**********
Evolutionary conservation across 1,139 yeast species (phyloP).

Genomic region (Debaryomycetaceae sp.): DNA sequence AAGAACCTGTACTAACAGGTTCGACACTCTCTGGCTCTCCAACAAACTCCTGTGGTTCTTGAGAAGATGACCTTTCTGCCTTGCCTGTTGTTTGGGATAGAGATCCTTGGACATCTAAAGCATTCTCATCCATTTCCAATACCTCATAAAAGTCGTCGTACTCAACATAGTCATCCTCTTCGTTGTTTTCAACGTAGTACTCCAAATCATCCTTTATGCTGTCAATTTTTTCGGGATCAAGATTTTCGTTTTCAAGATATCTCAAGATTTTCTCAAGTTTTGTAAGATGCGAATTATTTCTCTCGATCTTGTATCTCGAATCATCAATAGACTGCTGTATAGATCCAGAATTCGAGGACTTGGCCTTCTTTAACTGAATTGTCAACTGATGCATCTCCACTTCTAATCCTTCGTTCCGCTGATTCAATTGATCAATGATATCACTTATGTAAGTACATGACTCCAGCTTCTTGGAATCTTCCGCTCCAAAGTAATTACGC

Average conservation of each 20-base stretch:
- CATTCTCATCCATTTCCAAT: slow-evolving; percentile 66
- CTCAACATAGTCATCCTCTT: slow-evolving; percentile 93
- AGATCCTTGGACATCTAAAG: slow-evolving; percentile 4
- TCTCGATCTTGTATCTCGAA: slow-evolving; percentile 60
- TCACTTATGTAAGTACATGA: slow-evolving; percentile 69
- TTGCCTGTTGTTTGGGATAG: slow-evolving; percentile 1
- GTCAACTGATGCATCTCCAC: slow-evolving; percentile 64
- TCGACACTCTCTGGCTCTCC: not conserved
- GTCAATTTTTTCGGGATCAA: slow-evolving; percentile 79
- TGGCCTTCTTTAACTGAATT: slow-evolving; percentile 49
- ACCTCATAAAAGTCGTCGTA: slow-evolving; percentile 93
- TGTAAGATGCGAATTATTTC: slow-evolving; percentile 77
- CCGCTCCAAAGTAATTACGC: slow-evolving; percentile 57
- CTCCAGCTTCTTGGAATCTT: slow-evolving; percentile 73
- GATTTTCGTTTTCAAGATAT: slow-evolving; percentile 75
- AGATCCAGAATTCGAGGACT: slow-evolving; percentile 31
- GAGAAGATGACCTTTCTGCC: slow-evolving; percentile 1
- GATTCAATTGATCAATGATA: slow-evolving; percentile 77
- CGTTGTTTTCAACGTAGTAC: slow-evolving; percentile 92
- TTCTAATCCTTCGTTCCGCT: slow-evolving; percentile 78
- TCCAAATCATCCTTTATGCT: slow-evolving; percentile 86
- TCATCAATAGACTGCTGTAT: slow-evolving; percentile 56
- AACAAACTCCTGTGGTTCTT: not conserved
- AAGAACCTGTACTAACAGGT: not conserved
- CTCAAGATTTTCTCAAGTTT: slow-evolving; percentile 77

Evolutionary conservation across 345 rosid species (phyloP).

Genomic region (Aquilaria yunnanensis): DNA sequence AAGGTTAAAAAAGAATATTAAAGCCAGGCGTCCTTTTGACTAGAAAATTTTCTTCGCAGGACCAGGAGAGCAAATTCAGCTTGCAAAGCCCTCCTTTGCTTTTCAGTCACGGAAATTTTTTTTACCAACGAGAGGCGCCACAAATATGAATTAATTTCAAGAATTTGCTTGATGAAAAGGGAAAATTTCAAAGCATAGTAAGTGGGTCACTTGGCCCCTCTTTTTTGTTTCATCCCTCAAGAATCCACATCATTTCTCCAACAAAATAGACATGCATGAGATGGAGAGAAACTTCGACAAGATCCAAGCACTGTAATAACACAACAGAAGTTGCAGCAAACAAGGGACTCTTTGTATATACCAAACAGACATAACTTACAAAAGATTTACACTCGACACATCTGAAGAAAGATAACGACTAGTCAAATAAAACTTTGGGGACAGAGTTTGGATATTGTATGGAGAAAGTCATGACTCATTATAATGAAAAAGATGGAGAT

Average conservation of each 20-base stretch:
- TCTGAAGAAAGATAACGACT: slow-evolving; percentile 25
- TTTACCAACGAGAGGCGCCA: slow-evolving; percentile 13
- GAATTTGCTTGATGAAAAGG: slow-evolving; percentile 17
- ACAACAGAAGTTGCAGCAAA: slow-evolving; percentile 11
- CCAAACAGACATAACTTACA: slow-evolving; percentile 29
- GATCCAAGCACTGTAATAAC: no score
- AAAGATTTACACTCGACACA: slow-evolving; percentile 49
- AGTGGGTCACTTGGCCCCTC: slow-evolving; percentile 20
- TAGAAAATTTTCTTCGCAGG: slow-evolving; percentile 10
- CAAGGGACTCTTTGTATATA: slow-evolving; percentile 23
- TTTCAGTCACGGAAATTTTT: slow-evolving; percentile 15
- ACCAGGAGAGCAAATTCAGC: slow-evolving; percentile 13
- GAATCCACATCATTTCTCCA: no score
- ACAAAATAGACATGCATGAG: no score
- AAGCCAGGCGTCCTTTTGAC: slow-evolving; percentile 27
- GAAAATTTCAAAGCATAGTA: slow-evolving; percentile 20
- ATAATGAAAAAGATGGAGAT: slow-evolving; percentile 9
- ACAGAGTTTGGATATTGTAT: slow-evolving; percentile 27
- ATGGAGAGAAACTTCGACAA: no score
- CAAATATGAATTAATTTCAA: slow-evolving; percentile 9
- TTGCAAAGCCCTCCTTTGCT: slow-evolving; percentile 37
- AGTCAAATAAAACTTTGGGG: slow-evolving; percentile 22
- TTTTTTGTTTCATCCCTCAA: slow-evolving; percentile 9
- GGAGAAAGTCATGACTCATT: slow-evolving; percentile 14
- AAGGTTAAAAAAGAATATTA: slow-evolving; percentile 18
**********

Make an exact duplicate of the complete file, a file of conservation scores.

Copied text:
Evolutionary conservation across 1,139 yeast species (phyloP).

Genomic region (Debaryomycetaceae sp.): DNA sequence AAGAACCTGTACTAACAGGTTCGACACTCTCTGGCTCTCCAACAAACTCCTGTGGTTCTTGAGAAGATGACCTTTCTGCCTTGCCTGTTGTTTGGGATAGAGATCCTTGGACATCTAAAGCATTCTCATCCATTTCCAATACCTCATAAAAGTCGTCGTACTCAACATAGTCATCCTCTTCGTTGTTTTCAACGTAGTACTCCAAATCATCCTTTATGCTGTCAATTTTTTCGGGATCAAGATTTTCGTTTTCAAGATATCTCAAGATTTTCTCAAGTTTTGTAAGATGCGAATTATTTCTCTCGATCTTGTATCTCGAATCATCAATAGACTGCTGTATAGATCCAGAATTCGAGGACTTGGCCTTCTTTAACTGAATTGTCAACTGATGCATCTCCACTTCTAATCCTTCGTTCCGCTGATTCAATTGATCAATGATATCACTTATGTAAGTACATGACTCCAGCTTCTTGGAATCTTCCGCTCCAAAGTAATTACGC

Average conservation of each 20-base stretch:
- CATTCTCATCCATTTCCAAT: slow-evolving; percentile 66
- CTCAACATAGTCATCCTCTT: slow-evolving; percentile 93
- AGATCCTTGGACATCTAAAG: slow-evolving; percentile 4
- TCTCGATCTTGTATCTCGAA: slow-evolving; percentile 60
- TCACTTATGTAAGTACATGA: slow-evolving; percentile 69
- TTGCCTGTTGTTTGGGATAG: slow-evolving; percentile 1
- GTCAACTGATGCATCTCCAC: slow-evolving; percentile 64
- TCGACACTCTCTGGCTCTCC: not conserved
- GTCAATTTTTTCGGGATCAA: slow-evolving; percentile 79
- TGGCCTTCTTTAACTGAATT: slow-evolving; percentile 49
- ACCTCATAAAAGTCGTCGTA: slow-evolving; percentile 93
- TGTAAGATGCGAATTATTTC: slow-evolving; percentile 77
- CCGCTCCAAAGTAATTACGC: slow-evolving; percentile 57
- CTCCAGCTTCTTGGAATCTT: slow-evolving; percentile 73
- GATTTTCGTTTTCAAGATAT: slow-evolving; percentile 75
- AGATCCAGAATTCGAGGACT: slow-evolving; percentile 31
- GAGAAGATGACCTTTCTGCC: slow-evolving; percentile 1
- GATTCAATTGATCAATGATA: slow-evolving; percentile 77
- CGTTGTTTTCAACGTAGTAC: slow-evolving; percentile 92
- TTCTAATCCTTCGTTCCGCT: slow-evolving; percentile 78
- TCCAAATCATCCTTTATGCT: slow-evolving; percentile 86
- TCATCAATAGACTGCTGTAT: slow-evolving; percentile 56
- AACAAACTCCTGTGGTTCTT: not conserved
- AAGAACCTGTACTAACAGGT: not conserved
- CTCAAGATTTTCTCAAGTTT: slow-evolving; percentile 77

Evolutionary conservation across 345 rosid species (phyloP).

Genomic region (Aquilaria yunnanensis): DNA sequence AAGGTTAAAAAAGAATATTAAAGCCAGGCGTCCTTTTGACTAGAAAATTTTCTTCGCAGGACCAGGAGAGCAAATTCAGCTTGCAAAGCCCTCCTTTGCTTTTCAGTCACGGAAATTTTTTTTACCAACGAGAGGCGCCACAAATATGAATTAATTTCAAGAATTTGCTTGATGAAAAGGGAAAATTTCAAAGCATAGTAAGTGGGTCACTTGGCCCCTCTTTTTTGTTTCATCCCTCAAGAATCCACATCATTTCTCCAACAAAATAGACATGCATGAGATGGAGAGAAACTTCGACAAGATCCAAGCACTGTAATAACACAACAGAAGTTGCAGCAAACAAGGGACTCTTTGTATATACCAAACAGACATAACTTACAAAAGATTTACACTCGACACATCTGAAGAAAGATAACGACTAGTCAAATAAAACTTTGGGGACAGAGTTTGGATATTGTATGGAGAAAGTCATGACTCATTATAATGAAAAAGATGGAGAT

Average conservation of each 20-base stretch:
- TCTGAAGAAAGATAACGACT: slow-evolving; percentile 25
- TTTACCAACGAGAGGCGCCA: slow-evolving; percentile 13
- GAATTTGCTTGATGAAAAGG: slow-evolving; percentile 17
- ACAACAGAAGTTGCAGCAAA: slow-evolving; percentile 11
- CCAAACAGACATAACTTACA: slow-evolving; percentile 29
- GATCCAAGCACTGTAATAAC: no score
- AAAGATTTACACTCGACACA: slow-evolving; percentile 49
- AGTGGGTCACTTGGCCCCTC: slow-evolving; percentile 20
- TAGAAAATTTTCTTCGCAGG: slow-evolving; percentile 10
- CAAGGGACTCTTTGTATATA: slow-evolving; percentile 23
- TTTCAGTCACGGAAATTTTT: slow-evolving; percentile 15
- ACCAGGAGAGCAAATTCAGC: slow-evolving; percentile 13
- GAATCCACATCATTTCTCCA: no score
- ACAAAATAGACATGCATGAG: no score
- AAGCCAGGCGTCCTTTTGAC: slow-evolving; percentile 27
- GAAAATTTCAAAGCATAGTA: slow-evolving; percentile 20
- ATAATGAAAAAGATGGAGAT: slow-evolving; percentile 9
- ACAGAGTTTGGATATTGTAT: slow-evolving; percentile 27
- ATGGAGAGAAACTTCGACAA: no score
- CAAATATGAATTAATTTCAA: slow-evolving; percentile 9
- TTGCAAAGCCCTCCTTTGCT: slow-evolving; percentile 37
- AGTCAAATAAAACTTTGGGG: slow-evolving; percentile 22
- TTTTTTGTTTCATCCCTCAA: slow-evolving; percentile 9
- GGAGAAAGTCATGACTCATT: slow-evolving; percentile 14
- AAGGTTAAAAAAGAATATTA: slow-evolving; percentile 18